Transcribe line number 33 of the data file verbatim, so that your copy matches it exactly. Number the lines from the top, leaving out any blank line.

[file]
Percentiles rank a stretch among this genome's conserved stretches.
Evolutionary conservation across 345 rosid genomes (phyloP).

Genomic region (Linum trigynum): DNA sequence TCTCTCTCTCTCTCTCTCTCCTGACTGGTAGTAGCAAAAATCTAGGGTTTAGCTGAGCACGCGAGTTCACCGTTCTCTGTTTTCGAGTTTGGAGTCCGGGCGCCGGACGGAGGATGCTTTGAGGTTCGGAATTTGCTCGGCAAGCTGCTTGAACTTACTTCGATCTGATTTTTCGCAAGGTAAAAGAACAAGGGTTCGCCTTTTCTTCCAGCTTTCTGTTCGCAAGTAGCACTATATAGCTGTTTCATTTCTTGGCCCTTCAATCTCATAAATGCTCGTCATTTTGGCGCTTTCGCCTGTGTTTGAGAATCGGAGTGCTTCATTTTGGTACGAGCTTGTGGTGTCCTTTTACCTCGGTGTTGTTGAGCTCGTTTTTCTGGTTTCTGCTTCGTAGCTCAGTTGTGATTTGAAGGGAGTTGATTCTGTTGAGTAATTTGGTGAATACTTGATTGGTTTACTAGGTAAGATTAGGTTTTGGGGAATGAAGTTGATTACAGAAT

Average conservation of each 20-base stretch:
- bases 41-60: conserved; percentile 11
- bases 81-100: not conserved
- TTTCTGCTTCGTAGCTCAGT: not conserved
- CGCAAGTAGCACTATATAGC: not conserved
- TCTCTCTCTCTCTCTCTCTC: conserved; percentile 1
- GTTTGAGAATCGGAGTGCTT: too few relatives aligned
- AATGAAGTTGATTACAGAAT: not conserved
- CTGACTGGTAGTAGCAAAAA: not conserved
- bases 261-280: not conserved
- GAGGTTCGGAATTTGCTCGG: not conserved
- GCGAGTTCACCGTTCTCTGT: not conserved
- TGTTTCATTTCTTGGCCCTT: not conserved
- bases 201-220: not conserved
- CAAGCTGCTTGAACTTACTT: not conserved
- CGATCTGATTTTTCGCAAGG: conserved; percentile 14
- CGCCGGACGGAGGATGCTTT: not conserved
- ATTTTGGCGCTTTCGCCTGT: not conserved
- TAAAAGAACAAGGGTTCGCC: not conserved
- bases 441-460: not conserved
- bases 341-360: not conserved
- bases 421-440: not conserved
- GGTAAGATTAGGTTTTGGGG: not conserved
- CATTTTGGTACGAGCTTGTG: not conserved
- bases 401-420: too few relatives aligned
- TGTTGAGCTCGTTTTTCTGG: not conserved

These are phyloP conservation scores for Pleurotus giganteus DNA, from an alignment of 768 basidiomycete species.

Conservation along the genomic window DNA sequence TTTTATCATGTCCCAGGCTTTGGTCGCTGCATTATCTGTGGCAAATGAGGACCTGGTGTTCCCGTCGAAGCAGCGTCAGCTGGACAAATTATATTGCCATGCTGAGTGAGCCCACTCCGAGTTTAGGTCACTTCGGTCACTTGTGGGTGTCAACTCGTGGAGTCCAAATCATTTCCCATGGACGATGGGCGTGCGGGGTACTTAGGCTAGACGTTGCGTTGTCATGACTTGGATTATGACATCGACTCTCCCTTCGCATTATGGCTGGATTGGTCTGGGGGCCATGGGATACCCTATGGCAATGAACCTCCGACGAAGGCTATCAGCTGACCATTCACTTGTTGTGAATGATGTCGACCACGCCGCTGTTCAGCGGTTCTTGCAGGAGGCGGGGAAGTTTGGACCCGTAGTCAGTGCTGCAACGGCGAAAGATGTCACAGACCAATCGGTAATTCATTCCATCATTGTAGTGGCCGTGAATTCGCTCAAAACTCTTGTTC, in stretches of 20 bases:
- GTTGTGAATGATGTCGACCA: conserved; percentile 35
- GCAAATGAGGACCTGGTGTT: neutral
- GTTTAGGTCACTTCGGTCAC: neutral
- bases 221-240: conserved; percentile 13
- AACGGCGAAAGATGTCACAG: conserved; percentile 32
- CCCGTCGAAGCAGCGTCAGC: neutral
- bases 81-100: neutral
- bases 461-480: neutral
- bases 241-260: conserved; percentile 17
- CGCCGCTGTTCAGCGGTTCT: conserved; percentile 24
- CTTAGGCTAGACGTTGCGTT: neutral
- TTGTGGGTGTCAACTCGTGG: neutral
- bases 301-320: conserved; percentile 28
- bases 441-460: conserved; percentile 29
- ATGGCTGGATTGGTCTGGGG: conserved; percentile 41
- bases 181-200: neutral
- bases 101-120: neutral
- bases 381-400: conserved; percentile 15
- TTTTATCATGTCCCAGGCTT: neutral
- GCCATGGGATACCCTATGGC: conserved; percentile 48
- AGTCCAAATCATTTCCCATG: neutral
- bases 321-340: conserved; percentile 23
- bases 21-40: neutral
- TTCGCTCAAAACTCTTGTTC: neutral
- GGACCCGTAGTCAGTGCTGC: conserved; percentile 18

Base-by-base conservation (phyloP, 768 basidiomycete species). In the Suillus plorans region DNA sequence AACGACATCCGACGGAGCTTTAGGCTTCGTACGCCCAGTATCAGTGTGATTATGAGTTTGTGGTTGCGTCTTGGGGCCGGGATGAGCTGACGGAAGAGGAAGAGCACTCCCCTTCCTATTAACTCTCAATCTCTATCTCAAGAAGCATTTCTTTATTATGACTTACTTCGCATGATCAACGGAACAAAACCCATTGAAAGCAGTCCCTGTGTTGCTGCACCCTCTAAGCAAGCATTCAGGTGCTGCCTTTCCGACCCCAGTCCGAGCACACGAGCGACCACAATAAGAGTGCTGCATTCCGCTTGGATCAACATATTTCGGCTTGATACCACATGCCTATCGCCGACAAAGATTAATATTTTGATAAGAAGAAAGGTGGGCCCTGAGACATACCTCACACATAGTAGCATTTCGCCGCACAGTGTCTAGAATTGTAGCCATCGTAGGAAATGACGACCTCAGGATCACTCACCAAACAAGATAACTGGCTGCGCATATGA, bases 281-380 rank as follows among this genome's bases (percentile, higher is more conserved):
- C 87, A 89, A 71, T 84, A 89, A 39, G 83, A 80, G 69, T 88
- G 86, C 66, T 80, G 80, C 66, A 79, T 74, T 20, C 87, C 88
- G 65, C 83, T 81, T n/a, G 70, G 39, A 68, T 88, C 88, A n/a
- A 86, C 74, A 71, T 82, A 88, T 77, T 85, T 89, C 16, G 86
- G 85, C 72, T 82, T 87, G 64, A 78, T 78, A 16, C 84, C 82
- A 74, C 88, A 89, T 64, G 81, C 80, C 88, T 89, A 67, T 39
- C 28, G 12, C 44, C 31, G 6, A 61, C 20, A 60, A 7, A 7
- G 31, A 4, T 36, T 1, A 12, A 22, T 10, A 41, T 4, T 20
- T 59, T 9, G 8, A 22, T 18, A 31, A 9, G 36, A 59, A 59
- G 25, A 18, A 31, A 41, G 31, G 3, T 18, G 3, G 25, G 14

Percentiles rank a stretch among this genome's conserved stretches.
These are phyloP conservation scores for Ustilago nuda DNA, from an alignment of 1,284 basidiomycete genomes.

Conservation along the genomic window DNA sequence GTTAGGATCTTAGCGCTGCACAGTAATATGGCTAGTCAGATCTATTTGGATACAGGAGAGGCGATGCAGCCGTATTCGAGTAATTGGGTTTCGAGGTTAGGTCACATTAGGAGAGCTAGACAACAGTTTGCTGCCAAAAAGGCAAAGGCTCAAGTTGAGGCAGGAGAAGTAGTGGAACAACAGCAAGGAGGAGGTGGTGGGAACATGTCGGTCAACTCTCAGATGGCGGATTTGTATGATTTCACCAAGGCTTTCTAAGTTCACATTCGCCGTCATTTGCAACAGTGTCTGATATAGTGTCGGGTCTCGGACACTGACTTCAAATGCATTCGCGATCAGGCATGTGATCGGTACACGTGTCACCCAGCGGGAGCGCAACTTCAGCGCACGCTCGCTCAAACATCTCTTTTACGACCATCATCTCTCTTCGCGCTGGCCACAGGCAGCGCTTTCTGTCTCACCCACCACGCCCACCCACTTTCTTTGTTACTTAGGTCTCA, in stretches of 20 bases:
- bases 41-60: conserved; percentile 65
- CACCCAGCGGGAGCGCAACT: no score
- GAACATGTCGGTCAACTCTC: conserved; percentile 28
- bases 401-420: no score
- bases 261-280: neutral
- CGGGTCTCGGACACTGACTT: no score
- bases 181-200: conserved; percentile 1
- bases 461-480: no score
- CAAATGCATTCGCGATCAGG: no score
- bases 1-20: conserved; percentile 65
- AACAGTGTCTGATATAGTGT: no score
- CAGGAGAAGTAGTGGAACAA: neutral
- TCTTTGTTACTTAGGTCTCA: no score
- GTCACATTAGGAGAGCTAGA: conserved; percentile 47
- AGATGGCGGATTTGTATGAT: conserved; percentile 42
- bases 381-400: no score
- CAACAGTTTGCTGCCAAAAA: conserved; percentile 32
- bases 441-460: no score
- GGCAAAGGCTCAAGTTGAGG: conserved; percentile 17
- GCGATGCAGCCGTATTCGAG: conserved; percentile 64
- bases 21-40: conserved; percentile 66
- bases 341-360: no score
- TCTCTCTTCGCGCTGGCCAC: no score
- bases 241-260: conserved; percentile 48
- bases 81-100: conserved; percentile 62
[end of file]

- GCAAATGAGGACCTGGTGTT: neutral